Taco Bell removed the 7-Layer Burrito from their menu over a year ago, and I’m still mourning its loss.
My baby brother was born January 15, 2007. My only memory is of eating a Taco Bell 7-Layer Burrito in the hospital room.
Anecdotes aside. I was devastated when the 7-Layer Burrito was discontinued by Taco Bell in August 2020. It was gone along with several other fan favorites like the Beefy Fritos Burrito or the Spicy Potato Soft Taco.
A statement, issued July 2020, framed the burrito’s unfortunate elimination as part of a greater simplification effort that would pave the way for “even more innovation” on their menu. But 7-Layer Burrito aficionados like myself were unconvinced. After all, once you’ve reached the height of culinary brilliance, there is simply nowhere to go but down.
Many people were concerned about whether or not the fast-food chain would continue innovating in the category of plant-based foods. This was not my concern, however, even as someone who doesn’t eat meat.
Taco Bell holds the de facto title of most vegetarian friendly fast food chain, even though it offers many vegetarian options. “While change is hard, the menu will still feature Taco Bell’s two original plant-based proteins, black beans and pinto beans, as well as tons of vegetarian options,” A spokesperson for Taco Bell spoke to Vox in an interview. “Prior to COVID-19, Taco Bell’s second best-selling item across the entire U.S. menu was the Bean Burrito — a vegetarian item that will continue to stay on our menus after August 13.”
However, despite their continued veggie-friendliness and the removal of their 7 Layer Burrito was unacceptable. There simply wasn’t a better item on the menu. The 7-Layer Burrito was delicious and balanced. The light flavors of the tomato, lettuce, and guacamole contrast beautifully with the richer flavors of the cheese and refried beans.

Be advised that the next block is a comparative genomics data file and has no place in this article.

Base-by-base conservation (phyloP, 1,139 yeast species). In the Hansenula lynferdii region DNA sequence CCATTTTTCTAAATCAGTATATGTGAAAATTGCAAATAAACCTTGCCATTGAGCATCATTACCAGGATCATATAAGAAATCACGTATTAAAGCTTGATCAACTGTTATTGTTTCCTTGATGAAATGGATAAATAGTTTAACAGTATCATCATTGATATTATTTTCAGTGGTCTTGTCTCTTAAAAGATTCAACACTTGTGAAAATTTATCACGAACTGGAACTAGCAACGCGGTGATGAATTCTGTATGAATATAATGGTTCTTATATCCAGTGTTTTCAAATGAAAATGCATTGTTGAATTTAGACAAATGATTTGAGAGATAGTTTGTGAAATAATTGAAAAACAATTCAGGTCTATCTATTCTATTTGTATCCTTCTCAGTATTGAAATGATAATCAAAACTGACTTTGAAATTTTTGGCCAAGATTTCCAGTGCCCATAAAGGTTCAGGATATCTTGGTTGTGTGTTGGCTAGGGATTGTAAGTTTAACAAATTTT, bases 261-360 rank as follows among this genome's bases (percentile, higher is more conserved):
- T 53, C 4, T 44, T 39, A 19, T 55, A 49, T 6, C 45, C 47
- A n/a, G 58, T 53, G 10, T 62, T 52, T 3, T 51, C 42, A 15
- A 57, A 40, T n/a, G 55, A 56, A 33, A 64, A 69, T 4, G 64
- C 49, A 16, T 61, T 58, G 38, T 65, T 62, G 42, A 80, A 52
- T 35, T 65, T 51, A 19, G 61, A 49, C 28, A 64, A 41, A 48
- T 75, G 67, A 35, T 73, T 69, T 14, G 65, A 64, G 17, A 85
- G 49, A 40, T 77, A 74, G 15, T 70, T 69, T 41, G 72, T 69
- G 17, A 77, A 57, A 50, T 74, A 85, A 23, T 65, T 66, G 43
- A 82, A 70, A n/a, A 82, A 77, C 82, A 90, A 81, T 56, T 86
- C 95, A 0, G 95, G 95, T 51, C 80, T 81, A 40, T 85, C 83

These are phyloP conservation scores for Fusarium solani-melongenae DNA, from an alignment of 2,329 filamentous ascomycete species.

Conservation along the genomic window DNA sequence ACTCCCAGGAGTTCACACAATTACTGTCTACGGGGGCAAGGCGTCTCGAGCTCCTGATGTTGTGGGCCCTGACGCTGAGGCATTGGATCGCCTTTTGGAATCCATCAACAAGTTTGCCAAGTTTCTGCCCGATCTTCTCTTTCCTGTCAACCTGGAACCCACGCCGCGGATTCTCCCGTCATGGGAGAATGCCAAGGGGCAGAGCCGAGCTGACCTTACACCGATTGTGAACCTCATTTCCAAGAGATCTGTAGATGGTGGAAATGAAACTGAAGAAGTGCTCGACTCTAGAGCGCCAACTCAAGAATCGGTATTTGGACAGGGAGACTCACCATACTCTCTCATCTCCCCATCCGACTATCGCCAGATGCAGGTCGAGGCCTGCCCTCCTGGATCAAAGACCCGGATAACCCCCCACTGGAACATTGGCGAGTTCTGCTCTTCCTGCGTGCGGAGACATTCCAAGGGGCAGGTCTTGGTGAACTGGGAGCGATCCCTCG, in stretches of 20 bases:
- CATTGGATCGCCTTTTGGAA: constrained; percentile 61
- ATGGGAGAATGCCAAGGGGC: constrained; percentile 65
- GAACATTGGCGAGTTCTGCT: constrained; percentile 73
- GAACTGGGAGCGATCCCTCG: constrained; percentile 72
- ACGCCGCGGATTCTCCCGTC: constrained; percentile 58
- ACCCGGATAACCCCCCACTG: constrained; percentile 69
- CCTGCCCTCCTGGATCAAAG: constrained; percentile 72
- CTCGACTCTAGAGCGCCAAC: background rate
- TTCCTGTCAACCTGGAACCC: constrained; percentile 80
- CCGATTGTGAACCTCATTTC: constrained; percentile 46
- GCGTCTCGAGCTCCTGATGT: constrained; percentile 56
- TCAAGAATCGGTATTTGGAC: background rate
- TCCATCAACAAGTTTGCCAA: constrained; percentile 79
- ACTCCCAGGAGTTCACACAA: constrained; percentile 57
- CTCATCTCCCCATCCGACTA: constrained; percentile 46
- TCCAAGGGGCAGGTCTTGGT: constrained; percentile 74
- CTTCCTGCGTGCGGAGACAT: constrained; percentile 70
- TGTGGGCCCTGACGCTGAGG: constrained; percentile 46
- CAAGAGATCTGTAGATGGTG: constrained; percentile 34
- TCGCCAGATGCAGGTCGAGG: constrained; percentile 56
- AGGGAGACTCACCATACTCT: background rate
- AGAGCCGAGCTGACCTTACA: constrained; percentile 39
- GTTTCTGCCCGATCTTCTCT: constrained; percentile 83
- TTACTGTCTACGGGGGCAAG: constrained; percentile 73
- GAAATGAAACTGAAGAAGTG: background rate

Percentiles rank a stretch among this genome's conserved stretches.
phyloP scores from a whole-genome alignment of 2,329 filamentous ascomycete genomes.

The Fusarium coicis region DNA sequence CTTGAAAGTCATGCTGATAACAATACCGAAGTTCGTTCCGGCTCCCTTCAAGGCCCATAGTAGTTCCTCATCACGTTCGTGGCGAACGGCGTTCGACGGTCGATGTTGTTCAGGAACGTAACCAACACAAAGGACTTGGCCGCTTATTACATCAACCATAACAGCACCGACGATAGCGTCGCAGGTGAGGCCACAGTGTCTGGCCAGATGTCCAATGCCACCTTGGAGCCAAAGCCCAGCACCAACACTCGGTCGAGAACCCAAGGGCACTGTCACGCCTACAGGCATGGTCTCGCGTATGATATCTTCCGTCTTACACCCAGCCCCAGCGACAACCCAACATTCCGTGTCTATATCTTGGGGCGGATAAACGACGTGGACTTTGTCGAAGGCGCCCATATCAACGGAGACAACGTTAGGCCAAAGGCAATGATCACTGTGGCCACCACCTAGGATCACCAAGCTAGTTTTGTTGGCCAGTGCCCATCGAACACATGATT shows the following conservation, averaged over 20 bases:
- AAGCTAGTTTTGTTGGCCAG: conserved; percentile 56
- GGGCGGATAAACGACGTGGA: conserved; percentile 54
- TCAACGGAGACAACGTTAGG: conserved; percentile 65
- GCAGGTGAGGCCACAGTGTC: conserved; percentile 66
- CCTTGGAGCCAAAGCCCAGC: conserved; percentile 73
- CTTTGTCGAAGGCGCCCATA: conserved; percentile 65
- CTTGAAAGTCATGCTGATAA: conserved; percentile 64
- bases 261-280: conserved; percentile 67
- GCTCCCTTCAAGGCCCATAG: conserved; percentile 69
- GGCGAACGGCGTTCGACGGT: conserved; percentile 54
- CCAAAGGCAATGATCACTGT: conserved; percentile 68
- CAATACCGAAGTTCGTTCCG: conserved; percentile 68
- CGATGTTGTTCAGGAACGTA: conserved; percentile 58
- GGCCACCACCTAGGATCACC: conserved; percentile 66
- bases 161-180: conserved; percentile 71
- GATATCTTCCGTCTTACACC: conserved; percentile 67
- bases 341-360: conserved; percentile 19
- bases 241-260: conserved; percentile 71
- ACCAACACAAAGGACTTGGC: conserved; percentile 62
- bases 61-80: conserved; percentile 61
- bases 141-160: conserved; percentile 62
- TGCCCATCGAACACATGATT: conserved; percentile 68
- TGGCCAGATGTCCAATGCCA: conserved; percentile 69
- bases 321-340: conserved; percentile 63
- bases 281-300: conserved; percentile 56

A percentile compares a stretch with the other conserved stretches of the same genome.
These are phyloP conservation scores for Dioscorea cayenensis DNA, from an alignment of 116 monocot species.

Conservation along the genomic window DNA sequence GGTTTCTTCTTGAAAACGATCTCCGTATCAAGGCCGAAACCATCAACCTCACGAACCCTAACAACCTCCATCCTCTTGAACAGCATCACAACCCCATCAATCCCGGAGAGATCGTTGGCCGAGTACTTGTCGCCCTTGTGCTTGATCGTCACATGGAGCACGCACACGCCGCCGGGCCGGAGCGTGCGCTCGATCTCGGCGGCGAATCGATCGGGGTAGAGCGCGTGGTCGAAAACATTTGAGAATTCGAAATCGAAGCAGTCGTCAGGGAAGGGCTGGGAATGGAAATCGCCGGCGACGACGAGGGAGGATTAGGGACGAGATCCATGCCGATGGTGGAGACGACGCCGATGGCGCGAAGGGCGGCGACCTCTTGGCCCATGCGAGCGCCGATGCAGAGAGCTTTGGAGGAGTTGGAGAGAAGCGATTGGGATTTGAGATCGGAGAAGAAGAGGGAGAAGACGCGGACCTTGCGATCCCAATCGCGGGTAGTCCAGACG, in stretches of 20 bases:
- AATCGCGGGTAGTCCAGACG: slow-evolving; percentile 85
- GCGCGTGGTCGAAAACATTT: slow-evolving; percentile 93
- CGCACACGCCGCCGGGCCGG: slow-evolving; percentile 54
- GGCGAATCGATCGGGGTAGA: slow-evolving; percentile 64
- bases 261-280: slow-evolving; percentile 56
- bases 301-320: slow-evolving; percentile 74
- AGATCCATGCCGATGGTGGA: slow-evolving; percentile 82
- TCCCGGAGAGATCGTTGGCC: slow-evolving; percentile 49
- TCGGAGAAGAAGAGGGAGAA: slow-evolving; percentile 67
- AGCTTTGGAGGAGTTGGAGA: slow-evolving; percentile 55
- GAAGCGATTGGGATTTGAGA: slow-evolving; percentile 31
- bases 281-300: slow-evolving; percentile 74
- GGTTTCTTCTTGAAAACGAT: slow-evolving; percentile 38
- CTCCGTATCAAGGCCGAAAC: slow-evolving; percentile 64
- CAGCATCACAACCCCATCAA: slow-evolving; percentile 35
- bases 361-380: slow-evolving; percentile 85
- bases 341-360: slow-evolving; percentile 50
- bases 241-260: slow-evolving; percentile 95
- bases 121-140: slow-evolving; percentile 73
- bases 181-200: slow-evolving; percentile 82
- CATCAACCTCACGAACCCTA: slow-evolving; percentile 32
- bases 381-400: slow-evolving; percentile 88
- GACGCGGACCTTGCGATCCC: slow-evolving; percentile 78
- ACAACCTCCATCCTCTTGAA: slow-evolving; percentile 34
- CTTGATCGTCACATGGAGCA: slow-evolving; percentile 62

My problem is also very sentimental. I tend to be fixated on one menu item at every restaurant that I go to, and order it over and over again without ever looking at the other options.
I am also remarkably consistent, as I can be seen from the anecdote in this piece. My brother was 5 years old when I was born. I’m 19 now, with the same love for the same menu item.
Before August 2020, I can recall that I had a 7-Layer Burrito from Taco Bell every time I went. It was simple, predictable. It was a welcome break from the chaos and chaos of life. Even though the world could crumble at my feet, I can still go to my local Taco Bell for my favorite burrito.
And now it’s gone.
Perhaps I’m being dramatic, considering that the 7-Layer Burrito is still something you can get at Taco Bell. If you make enough customizations to existing burritos, you can end up with something that is effectively a 7 Layer Burrito but with a different name and markedly more costly.
It raises a ship-of Theseus-adjacent issue: Is a Burrito Supreme, which has had its defining components removed, still, in essence, Burrito Supreme. Or is it a 7 Layer Burrito because that’s what it has become to look like?
Regardless of the answer, the 7-Layer Burrito that can be acquired through various permutations of existing menu items and ingredients certainly doesn’t feel like the same item. It takes twice the effort to order, of course, but the dining experience is also somewhat tarnished by the offense I take on behalf of the admittedly non-sentient burrito at the fact that it is no longer a “legitimate” menu item.
It’ll be alright, though, I hope. We live, love, and move on.